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walle

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I have thougt a bit about this...but I don't know how to implement it, if it's possible. I'll use a ball to try explaning what I mean. Let's say this! In 2d a ball can move at 360 different angles. But on the screen it can only move in 8 different angles. ((x+1,y+0)(x+0,y+1)etc.) but then you can kind of represent all 360 angles. Then if you bounce this ball the reflection of the ball is depending on the angle of impact. Ok...this doesn't make any sense I think... But I assume my question is: How do you make a better representation of a bonce then just inverting x or y velocity? If anyone have done this I would be greatful for a formula or someting...but I am in my second year of High School and I have nor read much math and zero physics... And I know this post is kind of woolly and doesn't make so much sense...but please dont flame me about it...just ignore it =) //walle

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Hi,

OK - here goes:
Quote:

In 2d a ball can move at 360 different angles.


Actually a ball could move in an infinite number of angles. There are 360 degrees in a circle, but the ball could bounce by 1/2 a degree, for example. As you get more exposed to maths, you'll find that angles can be expressed in many other ways - for example, on a calculator you'll typically find:

degrees (360 units to a circle)
radians (2 * pi units to a circle)
gradians (400 units to a circle)

So - for example, 180 degrees = pi radians = 200 gradians.

Quote:

But on the screen it can only move in 8 different angles.
((x+1,y+0)(x+0,y+1)etc.) but then you can kind of represent all 360 angles.


Why can't the ball move to (x+2, y+0)? You're probably thinking this doesn't make sense, as you're effectively working on a 2-d grid of pixels and it makes sense that the ball should only move one step at a time - but, quick quiz - is the distance travelled from (x, y) to (x+1, y) the same as (x, y) to (x+1, y+1) (hint : pythagorus' theorem).

This is quite a topic you're starting to break into. What I would suggest is starting to research Vectors (in particular, Vectors in 2-dimensions). I'm not quite sure how old you are (we don't use the term High School in the UK) and I'm guessing you're about 11-12 - in that case it might be worth chatting to your maths or physics teacher about some Vector references. Alternatively, try some of these websites:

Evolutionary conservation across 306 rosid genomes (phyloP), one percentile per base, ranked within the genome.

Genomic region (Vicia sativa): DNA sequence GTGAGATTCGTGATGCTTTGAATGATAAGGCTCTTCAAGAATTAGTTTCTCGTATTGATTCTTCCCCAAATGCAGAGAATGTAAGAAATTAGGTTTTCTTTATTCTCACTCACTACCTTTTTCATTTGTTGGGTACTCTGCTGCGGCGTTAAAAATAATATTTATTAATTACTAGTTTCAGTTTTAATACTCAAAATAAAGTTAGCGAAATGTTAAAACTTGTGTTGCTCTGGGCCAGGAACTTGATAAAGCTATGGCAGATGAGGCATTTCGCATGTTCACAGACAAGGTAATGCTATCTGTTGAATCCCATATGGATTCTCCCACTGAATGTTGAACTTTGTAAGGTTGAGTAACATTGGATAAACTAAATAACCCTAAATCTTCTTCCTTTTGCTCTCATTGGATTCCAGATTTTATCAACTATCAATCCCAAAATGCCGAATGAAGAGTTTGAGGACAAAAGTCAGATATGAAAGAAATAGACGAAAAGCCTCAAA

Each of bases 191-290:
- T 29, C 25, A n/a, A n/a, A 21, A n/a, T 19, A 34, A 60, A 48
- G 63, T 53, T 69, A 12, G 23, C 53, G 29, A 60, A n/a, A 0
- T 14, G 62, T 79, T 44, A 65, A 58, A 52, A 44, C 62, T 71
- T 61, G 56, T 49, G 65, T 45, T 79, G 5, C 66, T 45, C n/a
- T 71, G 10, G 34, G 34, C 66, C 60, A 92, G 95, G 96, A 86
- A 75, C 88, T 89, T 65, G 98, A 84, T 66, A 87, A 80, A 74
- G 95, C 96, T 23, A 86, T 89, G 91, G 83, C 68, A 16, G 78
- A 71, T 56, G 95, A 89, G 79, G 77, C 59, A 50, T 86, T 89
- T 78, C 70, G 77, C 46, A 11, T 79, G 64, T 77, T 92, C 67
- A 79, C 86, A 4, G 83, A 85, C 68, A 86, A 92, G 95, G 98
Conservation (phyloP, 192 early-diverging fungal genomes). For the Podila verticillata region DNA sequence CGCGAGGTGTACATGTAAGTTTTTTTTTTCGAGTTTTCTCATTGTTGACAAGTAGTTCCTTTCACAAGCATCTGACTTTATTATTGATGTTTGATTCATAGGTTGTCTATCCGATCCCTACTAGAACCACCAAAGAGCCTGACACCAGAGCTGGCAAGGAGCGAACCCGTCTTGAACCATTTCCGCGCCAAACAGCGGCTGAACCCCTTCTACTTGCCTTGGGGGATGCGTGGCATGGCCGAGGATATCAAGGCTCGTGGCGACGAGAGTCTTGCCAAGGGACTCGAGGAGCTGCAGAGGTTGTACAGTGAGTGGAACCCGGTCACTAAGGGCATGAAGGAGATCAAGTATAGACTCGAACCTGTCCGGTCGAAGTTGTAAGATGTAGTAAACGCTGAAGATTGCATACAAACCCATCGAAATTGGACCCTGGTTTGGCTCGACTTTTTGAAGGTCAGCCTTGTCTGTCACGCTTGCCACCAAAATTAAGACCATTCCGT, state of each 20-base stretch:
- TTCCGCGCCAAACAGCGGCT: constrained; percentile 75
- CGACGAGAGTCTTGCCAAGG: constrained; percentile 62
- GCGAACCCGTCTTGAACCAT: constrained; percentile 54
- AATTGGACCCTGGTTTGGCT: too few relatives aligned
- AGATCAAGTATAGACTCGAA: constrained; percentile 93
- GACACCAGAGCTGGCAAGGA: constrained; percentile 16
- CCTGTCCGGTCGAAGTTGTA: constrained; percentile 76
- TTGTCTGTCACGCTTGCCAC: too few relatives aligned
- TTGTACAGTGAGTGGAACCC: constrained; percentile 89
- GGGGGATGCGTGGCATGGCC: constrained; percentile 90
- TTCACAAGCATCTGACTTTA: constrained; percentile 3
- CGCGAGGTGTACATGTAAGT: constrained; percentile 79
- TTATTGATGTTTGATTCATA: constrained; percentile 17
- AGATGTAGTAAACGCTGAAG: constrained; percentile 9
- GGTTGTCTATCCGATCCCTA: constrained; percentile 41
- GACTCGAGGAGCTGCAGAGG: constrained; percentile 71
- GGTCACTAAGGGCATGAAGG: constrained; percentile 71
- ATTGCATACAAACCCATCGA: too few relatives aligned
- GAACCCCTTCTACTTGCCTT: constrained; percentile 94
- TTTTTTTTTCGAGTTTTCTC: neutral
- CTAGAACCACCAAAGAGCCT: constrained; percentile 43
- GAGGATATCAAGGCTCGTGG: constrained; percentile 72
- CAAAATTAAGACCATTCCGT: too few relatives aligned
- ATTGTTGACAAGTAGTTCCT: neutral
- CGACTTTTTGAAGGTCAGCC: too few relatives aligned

MathWorld - everything you could even want to know about maths
GameDevs maths and physics articles - check the vectors and then the matrix sections

Some of this may seem a little daunting at times, but bear in mind you've got years to learn ahead of you - I've worked as a mathematician for many years and can thoroughly recommend it (even worked for a swedish company!)

Hope this helps,
Jim.

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Quote:
Original post by JimPrice

quick quiz - is the distance travelled from (x, y) to (x+1, y) the same as (x, y) to (x+1, y+1) (hint : pythagorus' theorem).


Yes. It has only travelled one pixel. But in the second example it have moved one pixel right and one down. But it's still just one pixel. Right??

And I'm 17. I used american school levels so as many as possible would understand. Or so I thougt...dont you go to high school when you are 16-19? What do you go to in Canada/UK?

//walle

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Quote:
But it's still just one pixel. Right??


The pythagorian theorem is especially useful for calculating distances in a cartesian coordinate system it states that for a right triangle, the length of the square of the hypotenuse is equal to the sum of the squares of the other two sides. Any diagonal line in cartesian coordinate space implies a right triangle because you can create one by adding two segments, aligned to the x and y axis respectively. in this case if you move the ball +1 in the x direction and +1 in the y direction, you imply a right triangle were the two shortest sides are of length 1 and 1. The hypotenuse of this triangle is the distance that the ball moves.


ball's eventual position-> X
/|
/ |
/ | up one
/ |
/ |
ball's original position-> X-----+